Canadian Wood Celebrates Many Facets of Timber On WORLD WOOD DAY
Mr. Pranesh Chhibber, Country Director, Canadian Wood India
Wood has been the eternal favourite of architects, designers, manufacturers and contractors in India for centuries in a variety of applications, and the recent surge in the popularity of wood as a natural and renewable material is heartening.
It’s but natural for us humans to celebrate wood as a biomaterial of this millennium. Since legally harvested and certified wood from sustainably managed forests helps ease global warming, and, at the same time, it brings unprecedented biophilic benefits to the occupants, besides lending warmth, and elegance to the environment.
The World Wood Day was started in 2013 and is celebrated on March 21, every year, ever since to promote wood as an eco-friendly material for a sustainable environment, and to raise awareness of the value and responsible use of wood. The day, which was established in 2013, is seeing results in its tenth edition for exactly what it set out to achieve – to create public awareness of the importance and goodness of wood.
Wood is one of the oldest materials known to humans to build with, and to make a large variety of goods. It has played an intrinsic part in the evolution of mankind.
Before this triggers off a protest from the naysayers, let’s take a look at the many facets of wood that the world is waking up to and still discovering:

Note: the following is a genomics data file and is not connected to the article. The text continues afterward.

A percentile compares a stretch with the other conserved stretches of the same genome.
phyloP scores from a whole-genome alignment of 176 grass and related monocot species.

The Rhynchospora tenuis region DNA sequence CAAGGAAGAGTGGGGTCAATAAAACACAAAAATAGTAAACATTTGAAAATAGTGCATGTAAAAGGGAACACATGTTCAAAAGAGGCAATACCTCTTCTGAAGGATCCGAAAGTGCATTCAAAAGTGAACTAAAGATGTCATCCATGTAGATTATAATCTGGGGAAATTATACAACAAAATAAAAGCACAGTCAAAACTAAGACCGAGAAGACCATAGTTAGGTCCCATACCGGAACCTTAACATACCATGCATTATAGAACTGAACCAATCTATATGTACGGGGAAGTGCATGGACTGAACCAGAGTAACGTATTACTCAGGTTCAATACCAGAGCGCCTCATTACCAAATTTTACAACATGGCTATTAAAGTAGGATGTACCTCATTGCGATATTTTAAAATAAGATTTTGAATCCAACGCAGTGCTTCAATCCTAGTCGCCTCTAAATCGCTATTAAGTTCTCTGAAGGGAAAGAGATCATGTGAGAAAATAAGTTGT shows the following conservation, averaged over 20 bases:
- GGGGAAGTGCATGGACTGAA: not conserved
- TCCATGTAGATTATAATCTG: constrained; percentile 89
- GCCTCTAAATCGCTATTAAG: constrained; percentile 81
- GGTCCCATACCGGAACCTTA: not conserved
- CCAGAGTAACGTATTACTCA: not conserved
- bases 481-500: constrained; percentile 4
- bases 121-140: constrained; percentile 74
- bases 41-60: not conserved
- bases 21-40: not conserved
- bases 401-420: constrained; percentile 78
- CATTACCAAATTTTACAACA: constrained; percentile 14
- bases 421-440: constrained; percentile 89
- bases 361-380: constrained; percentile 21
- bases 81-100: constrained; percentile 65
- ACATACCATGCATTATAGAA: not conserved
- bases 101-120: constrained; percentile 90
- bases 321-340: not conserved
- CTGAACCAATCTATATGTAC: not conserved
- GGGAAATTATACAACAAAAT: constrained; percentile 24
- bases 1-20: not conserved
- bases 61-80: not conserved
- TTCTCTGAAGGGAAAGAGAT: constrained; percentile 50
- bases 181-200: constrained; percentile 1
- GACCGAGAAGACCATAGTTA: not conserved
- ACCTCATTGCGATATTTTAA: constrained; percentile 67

Green Friendly: The trend of wood constructions, which includes houses and buildings, has been on the rise as it’s considered apt solution to harmful environmental impacts, which include reduction in greenhouse gas (GHG) emission.
Sustainably Sourced: What adds to the wood’s appeal today is the access to sustainable and certified wood. For instance, responsibly sourced Canadian wood can be traced to sustainably managed forests in British Columbia (B.C.), which has set the bar in sustainable forest management. This ensures that the health of the forest and its ecosystem is protected, maintained as well as improved, through a series of eco-friendly measures.
Workable & Durable: Wood has been found to be suitable for a range of applications – right from functional to aesthetics, from structural to furniture and artefacts. It also rates high on resilience and longevity as it's been found to withstand heat as well as natural disasters, like earthquakes and floods.
Healing Aesthetics: Much has been said about the healing effects of wood aesthetics in building constructions. In fact, there has been a rise in healthcare centres incorporating wood in their design elements as it’s been found to have a soothing impact on the physical and mental health of people in the vicinity. Studies show that the warmth of a wooden interior reduced stress levels, increased optimism and enhanced productivity.
Cultural Importance: While the rediscovery of wood coincides with the world’s focus on sustainability, there’s another aspect that’s coming to light with the theme of WWD this year--Wood in Cultural Heritage. Did you know that a large part of heritage sculptures around the world involve usage of wood? Our wooden heritage from the past not only gives us glimpse into the history and culture of a region, but also the technology used then.
Canadian Wood welcomes this insight as it celebrates wood every day in all its facets. And, creating an awareness of the role of wood in cultural heritage will help us appreciate our wood heritage of today and preserve it for the future.